How To Set And Prioritze Your Travel Goals

Travel can be a time and resource intensive activity. There are many things that can go wrong, and often do, but careful planning, prioritizing and goal setting can reduce the number and severity of most problems that may creep into your travel experiences. Learning how to set and prioritize your travel goals will take you a long way towards creating travel plans that will fit into your life and are more likely to bring you wonderful memories.

Treat Travel and Vacations Like Any Other Goal Driven Area of Your Life

Travel and vacations can be a major financial expenditure in anyone’s life, and should be treated as such. Therefore, goals should be set before you plan your travel. Details such as how many coutries you want to visit, the number of cities do you want to visit, which tourist attractions you would like to experience, how do you plan to travel, and in what style do you plan to travel, should be asked before making your travel plans. Typically, the longer your vacation and the more places you choose to travel to, the more important it is to set your travel goals.

How Do You Create Your Travel Plans and Goals?

If you plan on making your travel goals successful, they be specific and measurable, action-oriented, realistic, and have a fixed time span. A specific and measurable travel goal would include the destination, method of travel, what you plan to do, and who you plan to go with. The more specific you can get with the travel planning details, the better you can successfully plan a budget for your trip. An example of making specific plans would be: “I will travel within my budget, with my girlfriend to New Zealand for a bike touring vacation lasting two weeks within the next six months.”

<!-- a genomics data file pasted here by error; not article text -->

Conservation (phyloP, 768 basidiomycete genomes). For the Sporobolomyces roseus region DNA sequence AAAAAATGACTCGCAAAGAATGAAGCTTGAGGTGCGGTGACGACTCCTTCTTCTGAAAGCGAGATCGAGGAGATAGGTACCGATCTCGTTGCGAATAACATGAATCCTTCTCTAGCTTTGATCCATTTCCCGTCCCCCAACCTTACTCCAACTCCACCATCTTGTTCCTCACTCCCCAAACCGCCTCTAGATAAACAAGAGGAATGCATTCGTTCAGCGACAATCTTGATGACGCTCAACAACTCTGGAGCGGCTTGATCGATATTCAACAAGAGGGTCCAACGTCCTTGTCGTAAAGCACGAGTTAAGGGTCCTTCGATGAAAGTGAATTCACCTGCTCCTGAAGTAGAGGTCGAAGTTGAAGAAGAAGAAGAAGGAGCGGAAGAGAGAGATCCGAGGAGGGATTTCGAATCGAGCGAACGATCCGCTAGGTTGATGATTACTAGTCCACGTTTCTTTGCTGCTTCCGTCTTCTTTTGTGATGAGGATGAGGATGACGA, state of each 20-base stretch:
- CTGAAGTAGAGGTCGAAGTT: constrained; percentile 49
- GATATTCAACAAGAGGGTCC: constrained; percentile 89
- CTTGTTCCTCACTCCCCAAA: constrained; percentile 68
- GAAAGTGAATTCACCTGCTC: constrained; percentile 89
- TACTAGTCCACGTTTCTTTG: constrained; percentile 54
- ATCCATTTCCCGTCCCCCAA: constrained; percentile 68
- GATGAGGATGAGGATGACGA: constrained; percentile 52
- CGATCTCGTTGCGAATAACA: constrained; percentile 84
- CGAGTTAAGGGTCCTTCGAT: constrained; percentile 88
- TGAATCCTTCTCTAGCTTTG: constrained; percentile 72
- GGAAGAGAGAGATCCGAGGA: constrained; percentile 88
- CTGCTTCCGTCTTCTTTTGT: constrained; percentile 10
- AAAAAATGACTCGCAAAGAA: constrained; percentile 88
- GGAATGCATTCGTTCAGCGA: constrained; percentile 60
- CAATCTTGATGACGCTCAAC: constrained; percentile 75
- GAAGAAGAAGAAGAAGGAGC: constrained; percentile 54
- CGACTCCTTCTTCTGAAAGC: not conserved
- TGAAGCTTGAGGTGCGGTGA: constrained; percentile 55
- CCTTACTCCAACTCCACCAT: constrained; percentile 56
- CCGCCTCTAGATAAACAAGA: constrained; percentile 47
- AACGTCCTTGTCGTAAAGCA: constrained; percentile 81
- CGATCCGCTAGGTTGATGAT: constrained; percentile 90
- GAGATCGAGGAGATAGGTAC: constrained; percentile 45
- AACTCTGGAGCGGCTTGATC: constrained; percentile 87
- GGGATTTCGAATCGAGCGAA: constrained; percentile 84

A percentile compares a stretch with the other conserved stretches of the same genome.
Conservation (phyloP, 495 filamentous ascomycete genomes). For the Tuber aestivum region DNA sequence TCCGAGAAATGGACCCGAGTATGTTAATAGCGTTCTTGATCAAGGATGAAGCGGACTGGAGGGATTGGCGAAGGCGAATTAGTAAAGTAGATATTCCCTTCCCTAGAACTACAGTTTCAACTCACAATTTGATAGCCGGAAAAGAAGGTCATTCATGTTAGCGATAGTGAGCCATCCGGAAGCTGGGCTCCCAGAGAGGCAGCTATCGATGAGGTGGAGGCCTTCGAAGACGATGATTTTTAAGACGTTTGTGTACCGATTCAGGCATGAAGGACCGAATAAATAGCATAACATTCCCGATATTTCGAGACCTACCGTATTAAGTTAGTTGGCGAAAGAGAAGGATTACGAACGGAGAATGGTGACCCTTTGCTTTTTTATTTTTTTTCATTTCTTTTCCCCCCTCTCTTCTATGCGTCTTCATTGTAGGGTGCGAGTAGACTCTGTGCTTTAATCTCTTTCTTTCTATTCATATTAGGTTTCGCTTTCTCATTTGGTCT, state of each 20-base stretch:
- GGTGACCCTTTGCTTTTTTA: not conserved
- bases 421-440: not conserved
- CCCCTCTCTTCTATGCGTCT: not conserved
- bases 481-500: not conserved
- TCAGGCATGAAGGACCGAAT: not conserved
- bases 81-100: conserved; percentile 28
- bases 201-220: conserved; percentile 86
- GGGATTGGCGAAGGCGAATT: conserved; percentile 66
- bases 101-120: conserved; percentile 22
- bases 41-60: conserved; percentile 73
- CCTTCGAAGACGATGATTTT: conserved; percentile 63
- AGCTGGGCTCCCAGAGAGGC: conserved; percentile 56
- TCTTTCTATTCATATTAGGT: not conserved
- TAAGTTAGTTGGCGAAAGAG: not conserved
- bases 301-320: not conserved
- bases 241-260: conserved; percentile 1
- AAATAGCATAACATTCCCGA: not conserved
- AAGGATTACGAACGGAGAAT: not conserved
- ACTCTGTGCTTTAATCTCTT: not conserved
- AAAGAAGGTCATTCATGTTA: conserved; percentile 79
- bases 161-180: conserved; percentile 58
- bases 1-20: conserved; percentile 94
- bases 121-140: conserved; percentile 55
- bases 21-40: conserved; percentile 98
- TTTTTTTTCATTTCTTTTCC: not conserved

To make your goal action oriented, it should contain the verb of your choice of action. In the previous example the “I will travel within my budget” implies action, states intent, and indicates the type of preparation and planning required to carry out the task.

Your travel goal should also be realistic. When stating the goal, the two most important questions include, “Do I have the time and the money?” For many people, finding the money to travel, is easier than finding the time to travel. In our time-starved society today, it is a rare occasion that most people can afford to take the time off to take an extended vacation longer than 2 weeks. Other obstacles that can pose a challenge include physical stamina, knowledge of the language and customs, and social/political unrest. If you have a bad heart, and don’t know any of the native languages in Afghanistan, it may not realistic to plan a winter trek through the eastern mountains of Afghanistan.